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ISS: from rigid structures to inflatable modules

A new ISS development strategy demanded technological breakthroughs. Traditional metal structures are being replaced with sophisticated inflatable modules with a flexible membrane. They are delivered to the orbit in a folded state, connected to the station by a robotic arm and then inflated to the required size. Tests have shown that these new modules can perfectly withstand the blows of micrometeorites and prevent cosmic rays passing into the station. The problem of fragility and possible air leaks has been resolved relatively quickly – its shell bears little resemblance to the balloon, rather it resembles a thick tire, wrapped in a coating resembling kevlar.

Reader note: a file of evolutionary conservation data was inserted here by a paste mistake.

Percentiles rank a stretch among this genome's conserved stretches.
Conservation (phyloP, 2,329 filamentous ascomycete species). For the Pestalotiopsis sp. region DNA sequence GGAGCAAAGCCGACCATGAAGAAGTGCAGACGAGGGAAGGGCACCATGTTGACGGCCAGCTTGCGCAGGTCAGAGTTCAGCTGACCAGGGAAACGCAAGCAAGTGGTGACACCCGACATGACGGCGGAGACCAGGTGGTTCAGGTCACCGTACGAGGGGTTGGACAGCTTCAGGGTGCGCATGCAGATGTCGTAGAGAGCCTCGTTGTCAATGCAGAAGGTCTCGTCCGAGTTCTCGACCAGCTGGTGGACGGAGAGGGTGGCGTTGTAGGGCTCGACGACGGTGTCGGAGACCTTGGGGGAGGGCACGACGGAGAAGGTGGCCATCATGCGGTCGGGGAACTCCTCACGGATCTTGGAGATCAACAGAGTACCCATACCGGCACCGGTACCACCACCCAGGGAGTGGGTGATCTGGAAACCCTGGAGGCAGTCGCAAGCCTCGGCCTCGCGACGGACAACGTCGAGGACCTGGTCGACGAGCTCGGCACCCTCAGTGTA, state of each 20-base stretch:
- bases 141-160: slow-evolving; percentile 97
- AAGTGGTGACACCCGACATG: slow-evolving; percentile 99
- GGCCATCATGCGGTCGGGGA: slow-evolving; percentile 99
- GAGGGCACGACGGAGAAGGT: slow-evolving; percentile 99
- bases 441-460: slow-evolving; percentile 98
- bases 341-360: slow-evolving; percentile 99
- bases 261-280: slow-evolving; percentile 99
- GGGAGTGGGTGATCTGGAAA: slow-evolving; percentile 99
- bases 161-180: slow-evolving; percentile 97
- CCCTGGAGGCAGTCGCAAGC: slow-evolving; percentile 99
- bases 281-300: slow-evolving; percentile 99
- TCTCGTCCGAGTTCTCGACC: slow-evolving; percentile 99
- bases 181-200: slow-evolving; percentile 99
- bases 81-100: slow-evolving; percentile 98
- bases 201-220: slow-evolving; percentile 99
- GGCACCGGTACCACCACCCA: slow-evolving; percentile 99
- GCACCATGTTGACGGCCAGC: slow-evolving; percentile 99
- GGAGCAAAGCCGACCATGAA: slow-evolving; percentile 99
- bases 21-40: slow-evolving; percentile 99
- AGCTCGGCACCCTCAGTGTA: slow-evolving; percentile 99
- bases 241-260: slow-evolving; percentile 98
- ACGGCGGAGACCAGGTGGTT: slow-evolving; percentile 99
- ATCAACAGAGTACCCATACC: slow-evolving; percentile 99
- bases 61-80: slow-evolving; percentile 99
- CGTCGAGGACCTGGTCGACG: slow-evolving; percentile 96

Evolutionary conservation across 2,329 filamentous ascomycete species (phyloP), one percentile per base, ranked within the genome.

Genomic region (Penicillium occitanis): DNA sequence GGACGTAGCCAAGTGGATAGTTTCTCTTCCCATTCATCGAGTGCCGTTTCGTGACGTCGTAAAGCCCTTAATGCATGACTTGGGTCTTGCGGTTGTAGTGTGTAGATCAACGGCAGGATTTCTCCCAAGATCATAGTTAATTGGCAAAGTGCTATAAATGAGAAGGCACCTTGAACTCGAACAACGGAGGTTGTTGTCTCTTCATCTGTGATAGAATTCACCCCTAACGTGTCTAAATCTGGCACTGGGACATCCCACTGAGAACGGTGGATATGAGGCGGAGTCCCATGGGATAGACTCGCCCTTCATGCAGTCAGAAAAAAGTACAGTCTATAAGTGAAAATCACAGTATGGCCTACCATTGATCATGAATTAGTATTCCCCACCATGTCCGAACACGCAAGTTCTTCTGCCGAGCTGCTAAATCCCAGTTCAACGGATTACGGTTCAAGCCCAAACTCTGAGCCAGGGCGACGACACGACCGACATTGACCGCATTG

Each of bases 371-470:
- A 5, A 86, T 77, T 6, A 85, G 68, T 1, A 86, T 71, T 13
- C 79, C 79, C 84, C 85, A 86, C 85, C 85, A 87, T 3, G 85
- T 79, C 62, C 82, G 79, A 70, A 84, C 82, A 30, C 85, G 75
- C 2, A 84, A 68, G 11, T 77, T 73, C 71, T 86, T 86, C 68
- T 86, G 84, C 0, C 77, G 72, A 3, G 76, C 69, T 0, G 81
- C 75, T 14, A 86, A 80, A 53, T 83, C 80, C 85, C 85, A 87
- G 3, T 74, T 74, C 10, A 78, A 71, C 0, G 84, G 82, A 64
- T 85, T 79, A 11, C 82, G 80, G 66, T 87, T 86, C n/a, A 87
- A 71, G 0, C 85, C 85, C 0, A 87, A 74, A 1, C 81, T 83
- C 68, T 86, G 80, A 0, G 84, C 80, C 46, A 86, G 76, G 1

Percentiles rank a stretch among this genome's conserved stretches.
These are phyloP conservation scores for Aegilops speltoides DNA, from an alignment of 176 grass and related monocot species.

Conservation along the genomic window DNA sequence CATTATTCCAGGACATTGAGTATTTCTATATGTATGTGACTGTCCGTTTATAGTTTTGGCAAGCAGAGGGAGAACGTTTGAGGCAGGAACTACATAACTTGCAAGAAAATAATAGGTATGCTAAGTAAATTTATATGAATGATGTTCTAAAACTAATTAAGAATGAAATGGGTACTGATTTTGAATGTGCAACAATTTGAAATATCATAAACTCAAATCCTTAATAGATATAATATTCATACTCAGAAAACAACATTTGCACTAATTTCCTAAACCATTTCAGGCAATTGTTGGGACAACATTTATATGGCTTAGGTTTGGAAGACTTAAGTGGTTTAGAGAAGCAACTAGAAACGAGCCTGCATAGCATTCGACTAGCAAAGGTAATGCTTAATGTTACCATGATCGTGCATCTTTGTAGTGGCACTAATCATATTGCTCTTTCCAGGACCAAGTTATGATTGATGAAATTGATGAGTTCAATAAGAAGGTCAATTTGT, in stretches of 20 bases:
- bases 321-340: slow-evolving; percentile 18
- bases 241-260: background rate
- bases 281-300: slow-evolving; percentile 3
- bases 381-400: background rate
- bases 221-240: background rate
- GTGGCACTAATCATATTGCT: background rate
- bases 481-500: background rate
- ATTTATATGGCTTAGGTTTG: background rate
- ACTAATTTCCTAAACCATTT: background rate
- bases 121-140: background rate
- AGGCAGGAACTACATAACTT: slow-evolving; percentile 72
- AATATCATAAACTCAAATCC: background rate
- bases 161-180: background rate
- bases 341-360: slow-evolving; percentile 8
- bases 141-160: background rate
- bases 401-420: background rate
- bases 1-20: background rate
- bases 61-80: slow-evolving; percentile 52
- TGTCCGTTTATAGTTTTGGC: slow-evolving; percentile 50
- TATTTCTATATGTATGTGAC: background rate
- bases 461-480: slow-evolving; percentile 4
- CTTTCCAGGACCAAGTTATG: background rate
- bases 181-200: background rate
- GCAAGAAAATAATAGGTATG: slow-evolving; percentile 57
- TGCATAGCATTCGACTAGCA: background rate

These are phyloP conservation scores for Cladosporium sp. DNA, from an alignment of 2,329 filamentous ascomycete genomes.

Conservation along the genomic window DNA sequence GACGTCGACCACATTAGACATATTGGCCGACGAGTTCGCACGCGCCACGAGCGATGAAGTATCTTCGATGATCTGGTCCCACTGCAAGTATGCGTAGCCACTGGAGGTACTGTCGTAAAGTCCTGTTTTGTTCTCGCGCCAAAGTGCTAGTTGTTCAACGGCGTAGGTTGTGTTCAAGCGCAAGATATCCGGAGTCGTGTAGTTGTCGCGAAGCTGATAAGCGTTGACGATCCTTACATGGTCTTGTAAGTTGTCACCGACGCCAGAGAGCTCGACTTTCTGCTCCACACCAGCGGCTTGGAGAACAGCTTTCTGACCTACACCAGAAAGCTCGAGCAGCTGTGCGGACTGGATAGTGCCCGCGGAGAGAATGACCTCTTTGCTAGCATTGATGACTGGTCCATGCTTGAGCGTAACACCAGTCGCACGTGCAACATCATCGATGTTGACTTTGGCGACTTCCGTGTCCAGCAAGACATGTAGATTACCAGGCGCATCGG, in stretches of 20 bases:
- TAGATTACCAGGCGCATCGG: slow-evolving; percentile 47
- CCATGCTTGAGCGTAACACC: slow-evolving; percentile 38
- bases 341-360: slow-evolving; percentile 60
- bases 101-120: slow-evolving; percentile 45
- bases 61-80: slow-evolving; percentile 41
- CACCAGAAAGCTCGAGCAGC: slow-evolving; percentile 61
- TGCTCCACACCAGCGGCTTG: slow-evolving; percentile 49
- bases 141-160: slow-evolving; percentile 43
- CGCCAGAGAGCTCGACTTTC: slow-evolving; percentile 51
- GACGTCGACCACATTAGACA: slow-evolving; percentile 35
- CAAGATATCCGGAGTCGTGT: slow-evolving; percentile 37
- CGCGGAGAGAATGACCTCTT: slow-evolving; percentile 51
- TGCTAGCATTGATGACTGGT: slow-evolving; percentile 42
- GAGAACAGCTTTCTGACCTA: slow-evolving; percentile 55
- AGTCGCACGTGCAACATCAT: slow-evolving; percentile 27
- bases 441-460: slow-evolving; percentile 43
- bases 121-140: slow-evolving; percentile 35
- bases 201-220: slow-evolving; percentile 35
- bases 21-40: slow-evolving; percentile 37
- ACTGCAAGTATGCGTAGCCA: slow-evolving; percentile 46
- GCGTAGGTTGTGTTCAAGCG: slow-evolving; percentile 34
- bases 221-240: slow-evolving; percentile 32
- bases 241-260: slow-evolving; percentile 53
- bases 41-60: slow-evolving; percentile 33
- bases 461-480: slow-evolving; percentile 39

Expandable modules are more flexible and much easier to manufacture than hard metal structures, which greatly reduces their delivery cost to the ISS. They are more suited to cope with a variety of  tasks. Inflatable modules can be connected to each other and create even larger specialised objects with a greater payload.

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Ethan it will be safer. 17 Aug 2019